Adina Pintilie’s Golden Bear winner comprises superficial images of unsimulated sex and people with disabilities.
The camera slowly slides down what appears to be a person’s body, though it is hard to tell which part. Hair begins to appear and suddenly, the screen is filled up with the image of a man’s flaccid member. The camera doesn’t stop to contemplate this spectacle and continues its quiet movement, but its casual attitude feels forced, the ‘confrontation’ clear for all to see.
Thus opens Adina Pintilie’s Golden Bear-winning Touch Me Not. This sequence neatly encapsulates what the film is about — touch, bodies — but also the slightly disturbing, reactionary stance it adopts towards the subject. It is an ominous warning of things to come.
This is the first of many occurrences where Pintilie presents completely innocuous shots of various body parts, sexual activities and — more troublingly — people with various types of disability, as though there were something inherently confrontational or defiant about showing them on screen. One would assume that a director premiering their film in competition at the Berlin Film Festival would have already seen enough sex and people with disabilities on-screen for any taboo around these topics to be completely destroyed. Not so for Pintilie.
Her fashionably loose and elliptical film is broadly built around the experiences of Laura (Laura Benson), a woman in her fifties who struggles with intimacy. The naked man we see in the opening sequence is paid to masturbate in front of her, without her ever touching him, and it is heavily implied — through her conversations with various counsellors and sex workers — that Laura is single “at her age” because of this fear of physical closeness, and not by choice. It should be clear by now that this is not the feminist prize winner we might have wished for.
Certain good intentions are undeniable, since the film deliberately centres on an older woman fighting her own taboos, realising that there is nothing ‘wrong’ or ‘weird’ about touch, S&M and sex. This would indeed be admirable, were it not for the shallow, pseudo-intellectual way in which the film approaches its subject, its characters, and by implication, its audience.
Structured around scripted, fictional conversations designed to look and sound like real-life therapy sessions, complete with hushed tones and teary confessions, the film attempts to co-opt the emotional power of real-life therapy without caring about what is actually being said. It’s an ineffectual shortcut to emotional truth that is baffling in its audacity and superficiality.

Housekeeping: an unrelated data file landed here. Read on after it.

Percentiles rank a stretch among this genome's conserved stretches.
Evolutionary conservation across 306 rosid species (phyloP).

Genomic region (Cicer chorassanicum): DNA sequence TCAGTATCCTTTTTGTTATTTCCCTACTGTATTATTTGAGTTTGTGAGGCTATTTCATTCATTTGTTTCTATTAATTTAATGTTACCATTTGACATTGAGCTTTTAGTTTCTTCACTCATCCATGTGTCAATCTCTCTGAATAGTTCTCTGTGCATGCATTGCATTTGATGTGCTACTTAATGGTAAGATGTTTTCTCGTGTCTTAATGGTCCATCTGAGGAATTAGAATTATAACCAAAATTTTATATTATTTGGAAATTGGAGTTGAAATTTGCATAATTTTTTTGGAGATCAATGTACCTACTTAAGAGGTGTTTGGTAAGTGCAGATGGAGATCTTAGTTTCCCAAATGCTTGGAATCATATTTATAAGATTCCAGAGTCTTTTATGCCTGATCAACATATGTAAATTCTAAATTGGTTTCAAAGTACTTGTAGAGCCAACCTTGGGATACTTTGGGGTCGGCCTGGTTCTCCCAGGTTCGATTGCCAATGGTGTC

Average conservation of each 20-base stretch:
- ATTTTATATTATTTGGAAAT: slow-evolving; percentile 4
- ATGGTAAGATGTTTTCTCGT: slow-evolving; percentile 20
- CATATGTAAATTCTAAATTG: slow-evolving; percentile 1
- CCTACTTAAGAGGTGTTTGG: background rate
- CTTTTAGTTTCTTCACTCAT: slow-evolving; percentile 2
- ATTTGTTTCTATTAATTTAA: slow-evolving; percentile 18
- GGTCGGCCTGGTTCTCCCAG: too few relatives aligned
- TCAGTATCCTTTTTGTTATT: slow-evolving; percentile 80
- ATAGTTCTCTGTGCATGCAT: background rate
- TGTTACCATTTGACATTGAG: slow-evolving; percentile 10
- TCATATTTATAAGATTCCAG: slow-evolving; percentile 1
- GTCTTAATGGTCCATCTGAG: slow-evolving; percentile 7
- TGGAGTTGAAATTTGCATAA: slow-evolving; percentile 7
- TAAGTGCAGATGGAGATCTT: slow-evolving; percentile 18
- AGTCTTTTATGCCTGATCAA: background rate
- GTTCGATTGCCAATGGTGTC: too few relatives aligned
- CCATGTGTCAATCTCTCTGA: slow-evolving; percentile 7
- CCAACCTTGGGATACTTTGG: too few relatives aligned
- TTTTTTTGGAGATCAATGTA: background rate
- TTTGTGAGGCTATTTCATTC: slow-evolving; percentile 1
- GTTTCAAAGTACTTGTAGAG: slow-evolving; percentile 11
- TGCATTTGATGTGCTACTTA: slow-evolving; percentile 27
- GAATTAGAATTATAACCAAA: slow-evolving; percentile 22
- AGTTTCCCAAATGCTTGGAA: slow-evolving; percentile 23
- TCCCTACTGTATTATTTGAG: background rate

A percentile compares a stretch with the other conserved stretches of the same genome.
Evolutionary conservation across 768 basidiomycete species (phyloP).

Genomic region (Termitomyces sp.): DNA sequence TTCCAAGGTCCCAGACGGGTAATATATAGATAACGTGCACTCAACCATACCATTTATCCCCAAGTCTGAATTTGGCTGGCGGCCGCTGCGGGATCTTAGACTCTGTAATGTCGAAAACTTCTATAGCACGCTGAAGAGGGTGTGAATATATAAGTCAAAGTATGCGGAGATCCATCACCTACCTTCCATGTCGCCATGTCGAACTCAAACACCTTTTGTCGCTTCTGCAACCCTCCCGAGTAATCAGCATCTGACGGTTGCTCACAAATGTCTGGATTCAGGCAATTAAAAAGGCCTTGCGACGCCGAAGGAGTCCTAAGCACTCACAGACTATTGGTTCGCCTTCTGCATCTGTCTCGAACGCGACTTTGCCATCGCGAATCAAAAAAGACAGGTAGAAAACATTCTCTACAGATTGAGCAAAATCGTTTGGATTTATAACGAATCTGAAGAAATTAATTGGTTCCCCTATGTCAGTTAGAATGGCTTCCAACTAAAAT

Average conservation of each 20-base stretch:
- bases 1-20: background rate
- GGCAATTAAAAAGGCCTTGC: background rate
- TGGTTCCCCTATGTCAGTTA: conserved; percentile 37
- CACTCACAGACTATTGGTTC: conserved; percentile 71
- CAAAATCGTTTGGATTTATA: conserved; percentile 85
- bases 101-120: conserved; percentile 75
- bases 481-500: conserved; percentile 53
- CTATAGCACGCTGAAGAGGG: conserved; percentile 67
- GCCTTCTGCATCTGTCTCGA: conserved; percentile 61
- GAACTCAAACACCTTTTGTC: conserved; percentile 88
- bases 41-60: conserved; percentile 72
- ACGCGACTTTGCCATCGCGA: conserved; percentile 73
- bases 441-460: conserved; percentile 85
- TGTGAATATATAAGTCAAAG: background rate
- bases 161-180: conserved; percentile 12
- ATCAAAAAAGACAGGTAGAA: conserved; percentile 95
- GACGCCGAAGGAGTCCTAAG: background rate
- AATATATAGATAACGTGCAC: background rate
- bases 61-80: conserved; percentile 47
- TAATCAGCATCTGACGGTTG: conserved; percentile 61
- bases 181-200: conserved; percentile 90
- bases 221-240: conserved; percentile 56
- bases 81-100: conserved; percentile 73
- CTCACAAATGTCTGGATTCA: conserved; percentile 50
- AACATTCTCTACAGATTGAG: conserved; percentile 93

Only a casual relationship to reality could explain being moved in equal measure by a fake therapy session and a real one. With that in mind, it comes as no surprise that Pintilie offers us another toxic instance of a director “blurring the liminal boundary between fiction and reality,” with the disastrous moral and aesthetic consequences this approach so often leads to.
Christian Bayerlein, an interview subject with a spinal disability, is shown on numerous occasions discussing his genuinely interesting experience and philosophy with a fake hospital patient. This model-looking man, played by actor Tómas Lemarquisan, is of course the man Laura winds up eventually having sex with. Meanwhile, Christian and the other people with more visible disabilities remain firmly at the periphery of the film, their purpose seeming to be to help the main characters on their own fictional search for peace of mind.
The shallowness and insensitivity of Touch Me Not appears less mysterious when Pintilie appears in the film, playing a director like herself, for no good reason. She offers no real insight either into her own psychology – there is vague sub-Freudian chat of a distressing experience with her mother, but what of it? – or into the nature of her filmmaking. She has simply broken the fourth wall in an already-fictionalised context, without giving us a reason why or an explanation of her process.
Published 1 Mar 2018
An Irish soldier exacts his revenge on those that have harmed his family in Lance Daly's bleak period thriller.
By Ian Mantgani
Josephine Decker returns with a commanding, emotionally bracing study of teenage psychosis.
A teenage girl on the cusp of adulthood begins to question what she wants out of life in this surprisingly nuanced Austrian drama.